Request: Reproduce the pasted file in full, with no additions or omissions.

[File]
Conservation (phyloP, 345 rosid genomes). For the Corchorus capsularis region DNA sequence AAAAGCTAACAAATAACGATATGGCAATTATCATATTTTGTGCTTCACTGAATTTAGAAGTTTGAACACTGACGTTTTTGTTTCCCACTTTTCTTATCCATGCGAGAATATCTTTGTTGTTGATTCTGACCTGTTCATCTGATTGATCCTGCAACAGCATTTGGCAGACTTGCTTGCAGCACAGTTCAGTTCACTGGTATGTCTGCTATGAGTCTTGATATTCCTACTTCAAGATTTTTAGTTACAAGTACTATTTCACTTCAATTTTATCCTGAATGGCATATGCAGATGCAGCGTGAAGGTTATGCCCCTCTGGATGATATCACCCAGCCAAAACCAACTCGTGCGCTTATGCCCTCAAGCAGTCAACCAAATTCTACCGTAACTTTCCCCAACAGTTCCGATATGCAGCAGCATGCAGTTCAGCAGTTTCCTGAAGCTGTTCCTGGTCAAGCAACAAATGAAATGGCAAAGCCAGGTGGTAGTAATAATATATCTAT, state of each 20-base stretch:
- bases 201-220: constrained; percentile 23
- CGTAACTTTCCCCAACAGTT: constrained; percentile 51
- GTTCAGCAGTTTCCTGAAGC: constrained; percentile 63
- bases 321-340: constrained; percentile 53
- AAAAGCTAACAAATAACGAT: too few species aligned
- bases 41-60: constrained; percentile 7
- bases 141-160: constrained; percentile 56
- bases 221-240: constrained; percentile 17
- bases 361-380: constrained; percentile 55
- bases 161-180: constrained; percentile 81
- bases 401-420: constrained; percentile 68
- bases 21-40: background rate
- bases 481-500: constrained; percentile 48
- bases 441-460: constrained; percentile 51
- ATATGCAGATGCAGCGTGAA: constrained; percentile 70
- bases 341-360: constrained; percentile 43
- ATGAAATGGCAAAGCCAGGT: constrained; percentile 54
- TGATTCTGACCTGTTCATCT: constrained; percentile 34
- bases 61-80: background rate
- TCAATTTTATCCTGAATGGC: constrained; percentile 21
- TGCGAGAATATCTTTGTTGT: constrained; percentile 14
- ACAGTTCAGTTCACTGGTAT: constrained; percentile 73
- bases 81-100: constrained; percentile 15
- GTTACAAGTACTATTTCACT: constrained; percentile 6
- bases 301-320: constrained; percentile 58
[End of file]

Conservation (phyloP, 345 rosid genomes). For the Corchorus capsularis region DNA sequence AAAAGCTAACAAATAACGATATGGCAATTATCATATTTTGTGCTTCACTGAATTTAGAAGTTTGAACACTGACGTTTTTGTTTCCCACTTTTCTTATCCATGCGAGAATATCTTTGTTGTTGATTCTGACCTGTTCATCTGATTGATCCTGCAACAGCATTTGGCAGACTTGCTTGCAGCACAGTTCAGTTCACTGGTATGTCTGCTATGAGTCTTGATATTCCTACTTCAAGATTTTTAGTTACAAGTACTATTTCACTTCAATTTTATCCTGAATGGCATATGCAGATGCAGCGTGAAGGTTATGCCCCTCTGGATGATATCACCCAGCCAAAACCAACTCGTGCGCTTATGCCCTCAAGCAGTCAACCAAATTCTACCGTAACTTTCCCCAACAGTTCCGATATGCAGCAGCATGCAGTTCAGCAGTTTCCTGAAGCTGTTCCTGGTCAAGCAACAAATGAAATGGCAAAGCCAGGTGGTAGTAATAATATATCTAT, state of each 20-base stretch:
- bases 201-220: constrained; percentile 23
- CGTAACTTTCCCCAACAGTT: constrained; percentile 51
- GTTCAGCAGTTTCCTGAAGC: constrained; percentile 63
- bases 321-340: constrained; percentile 53
- AAAAGCTAACAAATAACGAT: too few species aligned
- bases 41-60: constrained; percentile 7
- bases 141-160: constrained; percentile 56
- bases 221-240: constrained; percentile 17
- bases 361-380: constrained; percentile 55
- bases 161-180: constrained; percentile 81
- bases 401-420: constrained; percentile 68
- bases 21-40: background rate
- bases 481-500: constrained; percentile 48
- bases 441-460: constrained; percentile 51
- ATATGCAGATGCAGCGTGAA: constrained; percentile 70
- bases 341-360: constrained; percentile 43
- ATGAAATGGCAAAGCCAGGT: constrained; percentile 54
- TGATTCTGACCTGTTCATCT: constrained; percentile 34
- bases 61-80: background rate
- TCAATTTTATCCTGAATGGC: constrained; percentile 21
- TGCGAGAATATCTTTGTTGT: constrained; percentile 14
- ACAGTTCAGTTCACTGGTAT: constrained; percentile 73
- bases 81-100: constrained; percentile 15
- GTTACAAGTACTATTTCACT: constrained; percentile 6
- bases 301-320: constrained; percentile 58